Best Two-Handed

The many versatile options that the Miaodao two-handed saber offers – Credits: CGTN

The best two-handed Chinese sword, which is also a relatively new type of blade, is the Miaodao. It has a large enough handle to be utilized as a powerful slashing weapon while also being able to extend it with one hand for a thrust that could pierce through light armor. Its shape and design are like the Katana because it is based on other blades.

The other type is the Changdao, another extremely large, powerful two-handed Chinese sword. The Changdao is only effective in some scenarios, but mostly based on the Chinese Katana called Wodao. The Wodao is a Chinese blade that looks like a Japanese samurai sword because it was influenced and followed a pattern by the Wokou, Japanese pirates on the Chinese coast.

Best Dual-Wielded

Dual Wielded Niuweidao
A representation of how a Niuweidao can be carried and used as a dual-wielded sword – Credits: Historical Arms & Armor

Throughout Chinese history, dual wielding has been most common among the militia and police. Notwithstanding the Butterfly Sword‘s current dominance as the most popular dual-wielding sword in the world, we must conclude that the dual-wielded Niuweidao is superior in every way.

It has a broad tip and a single curved edge, making it ideal for slashing and slicing. The guard must be divided in half to fit in one sheath. Despite its appearance, this dual-wielding weapon is an intimidating tool that can scare off many enemies.

Sources Cited

u003colu003ern tu003cli data-pm-slice=u00220 0 []u0022u003eBennett, N. (2018, December 1). u003cemu003eChinese Arms and Armouru003c/emu003e.Books.u003c/liu003ern tu003cliu003eRodell, S. M. (2005, September 1). u003cemu003eChinese Swordsmanship – the Yang Family Taiji Jian Traditionu003c/emu003e.u003c/liu003ern tu003cliu003ePegg, R., Yang, T., u0026amp; Figler, R. (2015, August 27). u003cemu003eChinese Swords: An Ancient Tradition and Modern Trainingu003c/emu003e.u003c/liu003ern tu003cliu003eSprague, M. (2013, June 25). u003cemu003eChinese Swords: The Evolution and Use of the Jian and Daou003c/emu003e.u003c/liu003ern tu003cliu003eKapp, L., Kapp, H., u0026amp; Yoshihara, Y. (1987, June 15). u003cemu003eThe Craft of the Japanese Swordu003c/emu003e.u003c/liu003ern tu003cliu003eYang, J. M. (1999, March 9). u003cemu003eAncient Chinese Weapons: A Martial Arts Guideu003c/emu003e.u003c/liu003ern tu003cliu003eZhang, Y. (2009, June 23). u003cemu003eThe Complete Taiji Dao: The Art of the Chinese Saberu003c/emu003e. Blue Snakeu003c/liu003ern tu003cliu003eu003cemu003eChinese Swords: Chinese Swords, Seven-Branched Sword, Jian, Dao, Guan Dao, Hook Sword, Sword of Goujian, Taijijian, Butterfly Sword, Zhanmadaou003c/emu003e. (2010, May 1).u003c/liu003ern tu003cliu003eBurton, R. F. (2014, April 1). u003cemu003eThe Book of the Sword: A History of Daggers, Sabers, and Scimitars from Ancient Times to the Modern Dayu003c/emu003e.u003c/liu003ern tu003cliu003eLewis, M. E. (2009, June 1). u003cemu003eChina’s Cosmopolitan Empire: The Tang Dynastyu003c/emu003e (Vol. 3). Belknap Press.u003c/liu003ern tu003cliu003eWilkinson, E. P. (1991, January 1). u003cemu003eThe History of Imperial China: A Research Guide: Vol. No. 49u003c/emu003e.u003c/liu003ern tu003cliu003eEditorial Staff, B. E. (1998, May 1). u003cemu003eWeapons and Warfareu003c/emu003e.u003c/liu003ern tu003cliu003eMcNab, C. (2012, January 1). Knives and Swords. In u003cemu003eA Visual Historyu003c/emu003e.u003c/liu003ernu003c/olu003e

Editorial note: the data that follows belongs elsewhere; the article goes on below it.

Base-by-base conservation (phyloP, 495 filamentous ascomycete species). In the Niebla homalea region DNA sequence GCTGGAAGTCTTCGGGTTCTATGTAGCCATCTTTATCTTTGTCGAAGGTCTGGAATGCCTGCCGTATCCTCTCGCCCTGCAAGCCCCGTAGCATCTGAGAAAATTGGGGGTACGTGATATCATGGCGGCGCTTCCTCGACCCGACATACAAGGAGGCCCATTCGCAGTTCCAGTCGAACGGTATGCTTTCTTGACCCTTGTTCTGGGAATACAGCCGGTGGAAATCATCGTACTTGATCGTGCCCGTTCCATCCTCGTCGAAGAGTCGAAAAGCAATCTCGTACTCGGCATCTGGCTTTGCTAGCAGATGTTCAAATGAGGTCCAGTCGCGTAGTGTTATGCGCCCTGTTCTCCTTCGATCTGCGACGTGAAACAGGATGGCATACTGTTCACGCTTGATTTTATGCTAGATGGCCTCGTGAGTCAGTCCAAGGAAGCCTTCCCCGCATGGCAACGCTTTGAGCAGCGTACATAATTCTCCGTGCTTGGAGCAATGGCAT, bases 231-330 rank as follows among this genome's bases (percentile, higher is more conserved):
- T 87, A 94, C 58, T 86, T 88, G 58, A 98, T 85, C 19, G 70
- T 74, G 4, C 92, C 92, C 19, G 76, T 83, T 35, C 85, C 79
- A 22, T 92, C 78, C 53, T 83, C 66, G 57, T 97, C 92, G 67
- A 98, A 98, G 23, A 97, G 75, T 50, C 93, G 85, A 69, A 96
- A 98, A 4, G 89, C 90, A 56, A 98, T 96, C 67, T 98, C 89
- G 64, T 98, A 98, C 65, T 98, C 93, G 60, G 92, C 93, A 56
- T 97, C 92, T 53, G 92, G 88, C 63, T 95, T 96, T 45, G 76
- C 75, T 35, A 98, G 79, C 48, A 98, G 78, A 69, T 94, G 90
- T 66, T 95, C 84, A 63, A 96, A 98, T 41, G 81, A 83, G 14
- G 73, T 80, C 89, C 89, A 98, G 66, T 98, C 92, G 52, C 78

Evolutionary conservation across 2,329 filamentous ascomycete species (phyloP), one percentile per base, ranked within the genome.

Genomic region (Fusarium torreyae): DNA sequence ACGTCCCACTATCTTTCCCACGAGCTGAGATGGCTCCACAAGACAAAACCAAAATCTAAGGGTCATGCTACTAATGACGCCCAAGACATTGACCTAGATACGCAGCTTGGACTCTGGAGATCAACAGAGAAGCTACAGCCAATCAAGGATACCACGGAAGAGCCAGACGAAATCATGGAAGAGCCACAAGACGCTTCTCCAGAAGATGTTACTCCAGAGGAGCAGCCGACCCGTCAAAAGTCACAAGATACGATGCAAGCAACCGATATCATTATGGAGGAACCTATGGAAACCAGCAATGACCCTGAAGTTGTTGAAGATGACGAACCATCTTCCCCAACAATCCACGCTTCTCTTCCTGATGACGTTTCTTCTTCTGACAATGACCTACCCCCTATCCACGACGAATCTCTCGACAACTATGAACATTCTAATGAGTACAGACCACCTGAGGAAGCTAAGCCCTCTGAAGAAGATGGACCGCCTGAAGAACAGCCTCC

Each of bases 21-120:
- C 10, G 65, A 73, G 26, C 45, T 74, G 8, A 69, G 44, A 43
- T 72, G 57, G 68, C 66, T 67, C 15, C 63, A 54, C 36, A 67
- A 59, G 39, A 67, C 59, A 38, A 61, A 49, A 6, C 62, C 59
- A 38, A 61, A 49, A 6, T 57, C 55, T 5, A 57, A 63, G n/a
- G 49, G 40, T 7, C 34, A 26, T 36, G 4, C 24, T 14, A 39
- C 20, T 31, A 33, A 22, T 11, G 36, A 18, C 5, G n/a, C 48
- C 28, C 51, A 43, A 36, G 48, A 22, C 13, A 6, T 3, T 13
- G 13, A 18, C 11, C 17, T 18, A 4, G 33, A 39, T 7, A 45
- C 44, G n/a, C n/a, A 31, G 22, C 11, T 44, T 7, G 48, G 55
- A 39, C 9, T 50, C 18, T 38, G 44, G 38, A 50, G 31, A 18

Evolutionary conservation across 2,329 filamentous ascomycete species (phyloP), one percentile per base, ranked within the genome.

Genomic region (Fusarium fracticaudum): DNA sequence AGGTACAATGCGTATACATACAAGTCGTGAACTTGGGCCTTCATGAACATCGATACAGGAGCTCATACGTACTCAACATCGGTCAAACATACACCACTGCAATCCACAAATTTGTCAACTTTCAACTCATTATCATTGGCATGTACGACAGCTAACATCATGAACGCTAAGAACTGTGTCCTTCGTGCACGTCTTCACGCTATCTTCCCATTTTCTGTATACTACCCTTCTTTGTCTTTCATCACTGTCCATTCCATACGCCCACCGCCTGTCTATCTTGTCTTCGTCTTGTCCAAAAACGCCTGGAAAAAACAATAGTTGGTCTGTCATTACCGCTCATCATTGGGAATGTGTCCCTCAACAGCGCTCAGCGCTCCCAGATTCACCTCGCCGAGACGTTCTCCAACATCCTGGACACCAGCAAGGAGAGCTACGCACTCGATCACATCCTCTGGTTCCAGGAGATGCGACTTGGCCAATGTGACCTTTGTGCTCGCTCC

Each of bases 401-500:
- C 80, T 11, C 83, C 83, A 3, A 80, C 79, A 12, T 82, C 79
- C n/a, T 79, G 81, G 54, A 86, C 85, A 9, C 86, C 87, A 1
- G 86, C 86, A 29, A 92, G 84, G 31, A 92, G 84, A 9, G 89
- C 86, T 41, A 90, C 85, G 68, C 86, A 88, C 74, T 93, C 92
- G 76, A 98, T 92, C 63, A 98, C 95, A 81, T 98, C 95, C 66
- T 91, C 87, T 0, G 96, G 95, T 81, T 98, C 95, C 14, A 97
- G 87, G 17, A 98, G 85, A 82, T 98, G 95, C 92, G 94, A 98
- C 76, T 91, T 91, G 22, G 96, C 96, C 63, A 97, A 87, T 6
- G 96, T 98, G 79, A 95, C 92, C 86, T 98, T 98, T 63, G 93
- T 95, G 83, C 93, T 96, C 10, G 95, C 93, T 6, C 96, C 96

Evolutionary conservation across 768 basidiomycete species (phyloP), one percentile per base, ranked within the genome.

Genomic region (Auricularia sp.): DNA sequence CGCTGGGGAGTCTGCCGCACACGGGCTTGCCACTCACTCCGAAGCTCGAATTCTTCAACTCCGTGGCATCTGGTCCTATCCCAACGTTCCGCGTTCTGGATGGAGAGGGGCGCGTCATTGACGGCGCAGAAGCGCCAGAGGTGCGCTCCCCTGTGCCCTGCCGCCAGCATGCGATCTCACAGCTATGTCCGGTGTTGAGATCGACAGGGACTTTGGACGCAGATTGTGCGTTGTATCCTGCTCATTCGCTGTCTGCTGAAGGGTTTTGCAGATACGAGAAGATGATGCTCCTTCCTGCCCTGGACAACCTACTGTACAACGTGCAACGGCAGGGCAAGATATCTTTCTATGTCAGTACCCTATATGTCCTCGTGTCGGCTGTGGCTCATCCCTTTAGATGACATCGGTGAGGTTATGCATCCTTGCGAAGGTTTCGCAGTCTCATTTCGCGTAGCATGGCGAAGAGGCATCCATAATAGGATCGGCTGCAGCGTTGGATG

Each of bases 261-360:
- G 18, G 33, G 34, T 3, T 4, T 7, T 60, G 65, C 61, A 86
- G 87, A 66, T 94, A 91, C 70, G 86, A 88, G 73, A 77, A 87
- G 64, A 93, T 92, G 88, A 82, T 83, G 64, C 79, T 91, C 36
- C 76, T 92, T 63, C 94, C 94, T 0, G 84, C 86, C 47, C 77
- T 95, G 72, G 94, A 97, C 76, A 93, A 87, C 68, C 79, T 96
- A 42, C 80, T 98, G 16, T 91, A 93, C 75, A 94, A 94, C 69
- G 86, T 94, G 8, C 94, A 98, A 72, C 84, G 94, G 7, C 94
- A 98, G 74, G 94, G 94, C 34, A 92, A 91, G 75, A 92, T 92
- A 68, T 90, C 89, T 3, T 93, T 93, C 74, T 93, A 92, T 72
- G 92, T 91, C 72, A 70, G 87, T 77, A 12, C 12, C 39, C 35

Get Weekly Insights on Everything Swords